Chapter Nine

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Kareth stopped to start a fire and roast a couple of hares that he had caught while they were moving. Selene was so drawn into his story that she did not even know how long they had ridden. Seros put the hares on a spit and rotated them over the small fire that he had dug a hole out for as to hide the flame from anyone who might be looking.

“Barost returned to Lilanth shortly after the death of Narris with the so-called proof of Narris’s betrayal. He was accompanied by the members of the Uthari who had pledged him allegiance, though most of them did not know the truth of what really happened. The queen was devastated to hear about not only her brother’s death, but also that of her nephew. Liras and the queen were not close—it seems that no one was, really—but he was blood nonetheless.”

The hares were golden brown and dripping grease into the small fire by the time he had finished talking. They smelled delicious and Selene could not help but lick her lips. Neither Kareth nor Selene had eaten anything since the few bites she managed to get down at the inn two nights before when Seros, who was actually Kareth, decided to kill three men. They meant to do us both harm, and had he not acted she would not be alive today, she told herself.

“And the queen did not know that Barost betrayed her?”

Kareth frowned at the question. “My mother was a woman of many flaws, trust being one of them. No, I am afraid she did not know, not until it was too late. Barost took the remaining men back to Lilanth with reports that painted a beautiful picture of the now Silent King Maras. Though, as you know, he was not always silent. Narris took care of that, even though it cost him his life.”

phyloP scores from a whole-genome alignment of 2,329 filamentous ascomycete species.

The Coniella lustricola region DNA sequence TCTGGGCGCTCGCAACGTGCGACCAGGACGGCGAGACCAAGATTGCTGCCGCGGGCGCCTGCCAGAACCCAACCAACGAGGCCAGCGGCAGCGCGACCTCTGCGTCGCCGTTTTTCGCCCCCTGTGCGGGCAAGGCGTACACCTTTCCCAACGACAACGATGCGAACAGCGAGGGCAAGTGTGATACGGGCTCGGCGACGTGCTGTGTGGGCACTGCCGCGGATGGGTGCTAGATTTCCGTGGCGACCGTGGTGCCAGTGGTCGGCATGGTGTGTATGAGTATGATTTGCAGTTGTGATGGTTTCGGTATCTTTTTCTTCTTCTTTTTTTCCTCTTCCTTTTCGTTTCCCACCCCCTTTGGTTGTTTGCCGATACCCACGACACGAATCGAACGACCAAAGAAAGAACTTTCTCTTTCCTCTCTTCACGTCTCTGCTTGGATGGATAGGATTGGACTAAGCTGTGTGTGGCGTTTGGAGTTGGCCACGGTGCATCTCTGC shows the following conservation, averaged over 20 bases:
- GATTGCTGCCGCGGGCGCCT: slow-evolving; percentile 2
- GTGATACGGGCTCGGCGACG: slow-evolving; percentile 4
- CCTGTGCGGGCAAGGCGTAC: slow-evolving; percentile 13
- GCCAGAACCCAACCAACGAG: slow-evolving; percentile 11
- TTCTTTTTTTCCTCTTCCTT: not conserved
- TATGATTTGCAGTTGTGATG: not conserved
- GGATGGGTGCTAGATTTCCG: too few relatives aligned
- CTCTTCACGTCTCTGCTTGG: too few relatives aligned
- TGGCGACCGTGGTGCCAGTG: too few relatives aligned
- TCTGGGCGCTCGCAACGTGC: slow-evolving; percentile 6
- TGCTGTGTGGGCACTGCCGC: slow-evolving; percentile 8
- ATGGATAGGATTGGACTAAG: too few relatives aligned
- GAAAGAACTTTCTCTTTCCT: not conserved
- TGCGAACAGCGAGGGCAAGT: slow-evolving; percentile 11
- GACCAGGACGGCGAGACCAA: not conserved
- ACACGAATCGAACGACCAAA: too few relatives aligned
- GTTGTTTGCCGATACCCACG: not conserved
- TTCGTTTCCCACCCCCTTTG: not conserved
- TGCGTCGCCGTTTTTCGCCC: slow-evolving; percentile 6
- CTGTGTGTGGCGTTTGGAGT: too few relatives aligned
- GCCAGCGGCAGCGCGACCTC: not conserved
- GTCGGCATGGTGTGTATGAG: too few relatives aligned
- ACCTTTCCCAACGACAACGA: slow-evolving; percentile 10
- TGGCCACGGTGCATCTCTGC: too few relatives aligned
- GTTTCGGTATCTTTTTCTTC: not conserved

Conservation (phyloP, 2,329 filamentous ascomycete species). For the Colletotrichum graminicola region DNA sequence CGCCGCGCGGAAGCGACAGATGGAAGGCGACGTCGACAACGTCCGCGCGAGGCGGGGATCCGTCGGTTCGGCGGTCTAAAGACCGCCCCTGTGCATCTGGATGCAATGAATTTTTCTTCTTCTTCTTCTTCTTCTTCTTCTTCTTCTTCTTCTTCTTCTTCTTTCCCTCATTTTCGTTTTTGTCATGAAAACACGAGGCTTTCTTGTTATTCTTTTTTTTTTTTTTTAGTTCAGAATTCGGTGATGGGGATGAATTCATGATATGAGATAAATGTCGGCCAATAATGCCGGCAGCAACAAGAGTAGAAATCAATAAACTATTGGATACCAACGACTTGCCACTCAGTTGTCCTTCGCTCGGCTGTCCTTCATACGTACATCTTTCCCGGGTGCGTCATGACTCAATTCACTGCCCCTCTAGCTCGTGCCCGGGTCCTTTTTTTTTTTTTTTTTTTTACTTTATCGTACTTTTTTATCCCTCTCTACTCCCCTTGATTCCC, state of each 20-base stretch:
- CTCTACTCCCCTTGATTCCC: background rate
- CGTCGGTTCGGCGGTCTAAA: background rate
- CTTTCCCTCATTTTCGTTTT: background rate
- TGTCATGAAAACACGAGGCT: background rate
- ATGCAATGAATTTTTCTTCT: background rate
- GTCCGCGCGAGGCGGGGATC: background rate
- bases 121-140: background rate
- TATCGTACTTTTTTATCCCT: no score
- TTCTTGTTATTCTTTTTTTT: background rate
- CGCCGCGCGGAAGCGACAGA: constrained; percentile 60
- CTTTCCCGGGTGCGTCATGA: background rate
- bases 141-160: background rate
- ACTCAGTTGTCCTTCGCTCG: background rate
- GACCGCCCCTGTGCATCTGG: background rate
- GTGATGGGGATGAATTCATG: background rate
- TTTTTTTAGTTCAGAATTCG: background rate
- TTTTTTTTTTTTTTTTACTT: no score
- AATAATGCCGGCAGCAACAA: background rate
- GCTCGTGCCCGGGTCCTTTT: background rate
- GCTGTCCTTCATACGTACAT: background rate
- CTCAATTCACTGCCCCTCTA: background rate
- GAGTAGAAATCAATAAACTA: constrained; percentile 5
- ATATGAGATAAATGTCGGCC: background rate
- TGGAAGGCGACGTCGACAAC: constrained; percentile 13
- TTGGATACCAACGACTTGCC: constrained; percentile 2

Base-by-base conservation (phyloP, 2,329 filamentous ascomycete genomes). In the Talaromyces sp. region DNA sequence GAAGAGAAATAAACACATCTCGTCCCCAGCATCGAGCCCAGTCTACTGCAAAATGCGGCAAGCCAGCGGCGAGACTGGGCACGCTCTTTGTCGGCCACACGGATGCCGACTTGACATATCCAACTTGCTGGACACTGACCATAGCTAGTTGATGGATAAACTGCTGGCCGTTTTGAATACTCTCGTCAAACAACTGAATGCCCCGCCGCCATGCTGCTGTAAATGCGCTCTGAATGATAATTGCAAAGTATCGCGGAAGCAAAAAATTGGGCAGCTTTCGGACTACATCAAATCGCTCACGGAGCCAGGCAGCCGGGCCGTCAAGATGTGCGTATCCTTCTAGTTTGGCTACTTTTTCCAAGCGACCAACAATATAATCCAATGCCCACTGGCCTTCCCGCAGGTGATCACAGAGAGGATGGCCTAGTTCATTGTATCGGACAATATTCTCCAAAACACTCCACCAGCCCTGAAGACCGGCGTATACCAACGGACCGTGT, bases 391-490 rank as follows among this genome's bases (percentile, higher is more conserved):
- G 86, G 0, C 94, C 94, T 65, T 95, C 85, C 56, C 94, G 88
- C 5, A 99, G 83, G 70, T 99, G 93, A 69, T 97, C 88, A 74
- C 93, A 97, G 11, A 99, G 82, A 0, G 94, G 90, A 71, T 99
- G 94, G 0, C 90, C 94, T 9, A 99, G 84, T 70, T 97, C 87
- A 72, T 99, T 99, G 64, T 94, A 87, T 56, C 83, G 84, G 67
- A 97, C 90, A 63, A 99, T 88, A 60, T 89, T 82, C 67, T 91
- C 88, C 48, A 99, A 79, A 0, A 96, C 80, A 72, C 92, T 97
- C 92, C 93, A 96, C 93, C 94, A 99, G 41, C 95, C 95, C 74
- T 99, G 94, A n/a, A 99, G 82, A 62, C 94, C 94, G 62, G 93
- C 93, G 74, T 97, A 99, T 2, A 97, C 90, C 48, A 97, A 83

Selene smiled at that, “and the king never spoke again?”

“Some say that he speaks, while others say that he is unable to. My mother never heard his voice. When he came with his armies and betrayed her he had a steward who spoke for him. She said that his neck was still black and blue and that he coughed up blood after he ate.” Kareth seemed to enjoy telling about his father’s anguish. “She never loved him though, my mother. She quickly realized what kind of a man he truly was, though it was too late by then.” He cut away some meat from the spit and handed it to her. “What about you, Selene? You must have a family?"

Selene paused, caught off guard by the question. "I had a mother once, so long ago it seems like a different life. I remember her auburn hair, her smile." She blinked away the beginnings of tears. "She was killed when I was three. A raiding party hit the group we were traveling with, or so I was told. The memory escapes me." She looked up to the sky for a long moment. “I suppose it is for the best, for I think that it is not something that one would want to remember.”

"The Cleanse..." Kareth contemplated, his words little more than a whisper. He looked over at her, his face a mask, his eyes beginning to glisten. "I too lost ones I cared about in the Cleanse. Many I know I shall never look upon again. I try to hold out hope, though, that someday at least a few of us will be reunited.”

“I have never heard of the Cleanse.” Selene could only guess its purpose, but either no one she knew told her about it, or no one knew.

“The Cleanse was the king’s answer to the migrating Panthosi people. It was not a problem at first, for the King believed that he had successfully exterminated us after Lilanth fell.” Kareth took a deep breath, the difficulty that accompanied speaking of his people obvious. “Death camps were set up all over the southern reaches, and each Warden Lord was to oversee the inevitable genocide of the Panthosi people that were not killed in the attack; a task that most of the lords were unhappy about, but carried out nonetheless.”

The thought of death camps frightened Selene. “Why doesn’t anyone know about this?”

Kareth shrugged. “The king decreed it in private to his council, and then in sealed letters to the Warden Lords. It was all very contained, neat and tidy. And, despite its monstrosity, it was very effective. I assume that there is less than a thousand descendants of Panthosi blood still breathing this day.”

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